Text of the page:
Lewis, Jackson back on sidelines to coach in Collegiate Bowl
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By JOE REEDY
PASADENA, Calif. (AP) Hue Jackson and Marvin Lewis don't know if they will appear again on an NFL sideline but on Saturday they will be coaching players who hope to get to the next level.
The close friends are the head coaches for the NFLPA Collegiate Bowl. Lewis led the Cincinnati Bengals for 16 years but was fired in 2018 after the franchise's third straight losing season. Jackson had three stints as an assistant on Lewis' staff, including last season when he was hired shortly after being fired by the Cleveland Browns.
Both are glad to be back directing their staffs on a sideline, even if only for a week.
"He's one of my best friends in the business. It is always good to compete against him," Jackson said.
Lewis has spent most of the past year as a special adviser at Arizona State. Herm Edwards said the main reason for bringing Lewis aboard was to help him coach the coaches, but it also includes advance work on opponents as well as going through practice plans.
The role allowed Lewis to be closer to family. His daughter is an Arizona State graduate and still lives in the area. Since Lewis was not one of the 10 assistants, his position didn't include any on-field work until the Sun Devils' appearance in the Sun Bowl, when he was an interim assistant due to changes to the staff.
"It has been great and fulfilling to assist the players and coaches. It also gave me a chance to recharge and go back to the lab and study football," he said. "It has allowed me a chance to understand more of the college game and help them with trends in the NFL. I can look at different things and see if we might be able to implement them."
Lewis was 131-129-3, including playoffs, with the Bengals and led them to four division titles. The only thing he wasn't able to do was get a playoff win in seven attempts. After five straight postseason trips from 2011 to 2015, the Bengals had losing records in Lewis' final three seasons.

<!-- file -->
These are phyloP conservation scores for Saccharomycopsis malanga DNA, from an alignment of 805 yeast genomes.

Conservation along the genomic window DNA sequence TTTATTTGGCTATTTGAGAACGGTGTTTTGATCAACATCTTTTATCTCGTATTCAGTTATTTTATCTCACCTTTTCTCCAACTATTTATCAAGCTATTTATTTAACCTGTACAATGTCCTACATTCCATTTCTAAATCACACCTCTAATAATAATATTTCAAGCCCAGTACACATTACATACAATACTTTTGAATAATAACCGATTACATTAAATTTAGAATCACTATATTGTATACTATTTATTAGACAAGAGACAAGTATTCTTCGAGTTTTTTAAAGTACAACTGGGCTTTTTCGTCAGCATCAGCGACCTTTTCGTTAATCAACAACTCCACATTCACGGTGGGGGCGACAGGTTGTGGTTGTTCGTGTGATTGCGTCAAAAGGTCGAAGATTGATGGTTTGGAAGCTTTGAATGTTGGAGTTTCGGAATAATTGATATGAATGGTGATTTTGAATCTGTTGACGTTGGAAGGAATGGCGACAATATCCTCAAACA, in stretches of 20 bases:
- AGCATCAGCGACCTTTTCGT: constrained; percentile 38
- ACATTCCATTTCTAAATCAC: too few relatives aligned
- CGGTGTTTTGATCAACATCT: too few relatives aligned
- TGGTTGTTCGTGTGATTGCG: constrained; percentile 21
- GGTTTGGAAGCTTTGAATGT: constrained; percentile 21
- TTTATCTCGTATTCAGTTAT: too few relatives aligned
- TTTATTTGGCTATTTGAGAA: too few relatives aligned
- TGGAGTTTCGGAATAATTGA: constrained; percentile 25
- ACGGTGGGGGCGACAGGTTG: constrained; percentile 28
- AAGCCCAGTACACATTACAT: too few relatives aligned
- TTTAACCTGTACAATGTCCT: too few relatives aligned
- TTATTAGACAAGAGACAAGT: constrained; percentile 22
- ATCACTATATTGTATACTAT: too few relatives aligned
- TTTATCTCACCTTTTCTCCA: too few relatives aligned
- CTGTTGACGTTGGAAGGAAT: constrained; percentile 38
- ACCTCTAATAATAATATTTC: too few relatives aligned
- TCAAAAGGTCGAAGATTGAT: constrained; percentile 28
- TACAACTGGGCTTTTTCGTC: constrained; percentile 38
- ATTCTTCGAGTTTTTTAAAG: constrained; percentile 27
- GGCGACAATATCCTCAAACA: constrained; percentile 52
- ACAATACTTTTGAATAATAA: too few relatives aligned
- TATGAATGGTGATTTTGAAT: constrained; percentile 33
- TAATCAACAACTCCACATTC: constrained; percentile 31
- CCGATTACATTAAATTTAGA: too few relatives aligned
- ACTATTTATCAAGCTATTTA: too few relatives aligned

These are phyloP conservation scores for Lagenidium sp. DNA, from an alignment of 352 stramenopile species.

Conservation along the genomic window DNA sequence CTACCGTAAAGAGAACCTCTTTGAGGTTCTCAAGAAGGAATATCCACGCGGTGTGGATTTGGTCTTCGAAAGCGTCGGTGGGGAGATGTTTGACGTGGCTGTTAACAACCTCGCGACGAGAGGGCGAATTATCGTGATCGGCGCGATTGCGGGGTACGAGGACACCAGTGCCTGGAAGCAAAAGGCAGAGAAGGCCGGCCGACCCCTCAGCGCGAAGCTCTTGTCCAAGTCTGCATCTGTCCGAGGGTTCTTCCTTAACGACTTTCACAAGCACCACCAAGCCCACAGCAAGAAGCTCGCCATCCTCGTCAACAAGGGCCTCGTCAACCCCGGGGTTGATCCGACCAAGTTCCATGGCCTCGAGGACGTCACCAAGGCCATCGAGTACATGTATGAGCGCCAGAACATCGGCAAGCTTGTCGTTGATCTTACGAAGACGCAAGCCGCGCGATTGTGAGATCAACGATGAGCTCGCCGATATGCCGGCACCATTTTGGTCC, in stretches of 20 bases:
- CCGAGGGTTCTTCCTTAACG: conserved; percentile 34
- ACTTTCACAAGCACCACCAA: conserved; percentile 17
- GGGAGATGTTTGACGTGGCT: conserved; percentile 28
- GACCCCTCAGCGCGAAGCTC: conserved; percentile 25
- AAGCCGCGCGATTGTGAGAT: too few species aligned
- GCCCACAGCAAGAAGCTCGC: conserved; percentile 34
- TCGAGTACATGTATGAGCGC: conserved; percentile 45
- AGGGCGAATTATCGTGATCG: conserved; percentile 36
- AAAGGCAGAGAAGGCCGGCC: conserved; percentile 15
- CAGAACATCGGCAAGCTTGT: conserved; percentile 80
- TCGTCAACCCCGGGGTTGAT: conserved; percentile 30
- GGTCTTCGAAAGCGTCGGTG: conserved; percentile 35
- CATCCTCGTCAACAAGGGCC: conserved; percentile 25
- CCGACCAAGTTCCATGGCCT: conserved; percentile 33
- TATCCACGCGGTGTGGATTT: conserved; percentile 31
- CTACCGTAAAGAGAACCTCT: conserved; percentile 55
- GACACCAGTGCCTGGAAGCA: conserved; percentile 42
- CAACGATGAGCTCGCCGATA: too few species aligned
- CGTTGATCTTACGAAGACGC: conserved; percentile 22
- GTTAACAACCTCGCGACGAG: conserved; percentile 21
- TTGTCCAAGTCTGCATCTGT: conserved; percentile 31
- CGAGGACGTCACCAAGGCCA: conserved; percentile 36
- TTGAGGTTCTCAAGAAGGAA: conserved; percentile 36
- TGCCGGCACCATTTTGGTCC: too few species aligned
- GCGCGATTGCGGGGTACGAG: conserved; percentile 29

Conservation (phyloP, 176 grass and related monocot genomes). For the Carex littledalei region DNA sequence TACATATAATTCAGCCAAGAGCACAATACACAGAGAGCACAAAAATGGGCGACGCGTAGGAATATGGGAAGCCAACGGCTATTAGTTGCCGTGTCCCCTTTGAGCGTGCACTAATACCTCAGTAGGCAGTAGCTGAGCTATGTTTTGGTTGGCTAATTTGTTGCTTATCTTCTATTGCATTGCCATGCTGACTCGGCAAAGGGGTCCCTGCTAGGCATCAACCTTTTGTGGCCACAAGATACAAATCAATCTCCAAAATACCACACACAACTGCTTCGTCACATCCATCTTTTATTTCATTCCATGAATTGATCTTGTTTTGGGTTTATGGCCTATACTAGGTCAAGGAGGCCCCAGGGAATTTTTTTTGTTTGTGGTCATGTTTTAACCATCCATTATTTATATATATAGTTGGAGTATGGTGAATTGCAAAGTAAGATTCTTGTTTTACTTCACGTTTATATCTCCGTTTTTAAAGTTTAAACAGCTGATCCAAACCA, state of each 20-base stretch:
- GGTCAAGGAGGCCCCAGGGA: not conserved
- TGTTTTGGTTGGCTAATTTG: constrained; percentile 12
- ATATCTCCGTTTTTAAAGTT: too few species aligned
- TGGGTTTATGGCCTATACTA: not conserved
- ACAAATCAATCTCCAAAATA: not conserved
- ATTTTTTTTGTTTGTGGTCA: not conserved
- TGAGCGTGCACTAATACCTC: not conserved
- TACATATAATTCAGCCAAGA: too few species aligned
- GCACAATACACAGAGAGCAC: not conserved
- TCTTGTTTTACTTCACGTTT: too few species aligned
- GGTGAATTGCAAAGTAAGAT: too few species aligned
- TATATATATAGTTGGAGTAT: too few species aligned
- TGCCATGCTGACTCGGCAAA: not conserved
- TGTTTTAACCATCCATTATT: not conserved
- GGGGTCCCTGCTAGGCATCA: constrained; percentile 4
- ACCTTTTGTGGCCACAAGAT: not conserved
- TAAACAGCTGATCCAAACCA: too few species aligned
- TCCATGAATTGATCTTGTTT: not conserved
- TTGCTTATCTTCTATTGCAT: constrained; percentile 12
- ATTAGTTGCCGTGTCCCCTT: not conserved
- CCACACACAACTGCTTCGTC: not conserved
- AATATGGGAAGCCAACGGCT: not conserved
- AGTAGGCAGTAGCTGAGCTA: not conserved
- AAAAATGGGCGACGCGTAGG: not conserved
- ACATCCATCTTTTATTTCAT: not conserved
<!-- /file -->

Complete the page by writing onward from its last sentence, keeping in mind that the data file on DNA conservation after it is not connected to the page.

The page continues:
He did receive some interest from teams the past couple weeks, including an interview with the Dallas Cowboys. Whether it leads to more opportunities down the line is something that Lewis isn't concerned with at the moment, noting that it has to be a good fit for everyone.
"At this point in my life things need to go both ways. I don't know if it will happen in the future. I am blessed to be doing what I am now," he said.
While Lewis has had some calls, Jackson is still waiting, which he admits is a different situation for him. He has spent most of the past year doing work for his foundation - which works to prevent human trafficking - as well as partnering in a tequila business.
"My coaching record over 32 years speaks for itself," Jackson said. "I don't think 2+ years at Cleveland should tarnish my whole career but at the same time people have to know that you are out there and are willing and able to work."
Jackson was 8-8 in his lone season in Oakland in 2011 but went 3-36-1 with the Browns, including an 0-16 campaign in 2017 that was only the second winless season since the schedule was expanded to 16 games.
He watched games during the season, but only focused on former players or coaches. Jackson said he stayed away from watching Cleveland's games.
"That's where the itch comes from. You miss the smell of the grass, the players, the camaraderie and all the process you went through," he said. "When you look back there are a ton of things I would do different. For one I would have never gave up play-calling."
Both coaches have some familiar faces on their staffs. Lewis has three Hall of Famers as assistants on the National team. Kevin Mawae - who is an offensive analyst at Arizona State - is the offensive coordinator and Rod Woodson, who played for Lewis when he was the defensive coordinator at Baltimore, is leading the defense. Jackie Slater is one of the offensive line coaches.
The American team includes two assistants from Jackson's Cleveland staffs - Greg Seamon (offensive coordinator) and Bob Wylie (offensive line).
Lewis - who coached in the Senior Bowl three times - said he has been impressed with the way the NFL Players Association is conducting the game and practices. Jackson agreed and said the most important part comes Saturday when the players get their chance to showcase their skills for scouts.
"It's about the experience and the process. The guys who play well are the ones who understand that," Jackson said. "We'll find out who did extra work when they were away from the coaches because this is their chance to showcase their ability."
Updated January 17, 2020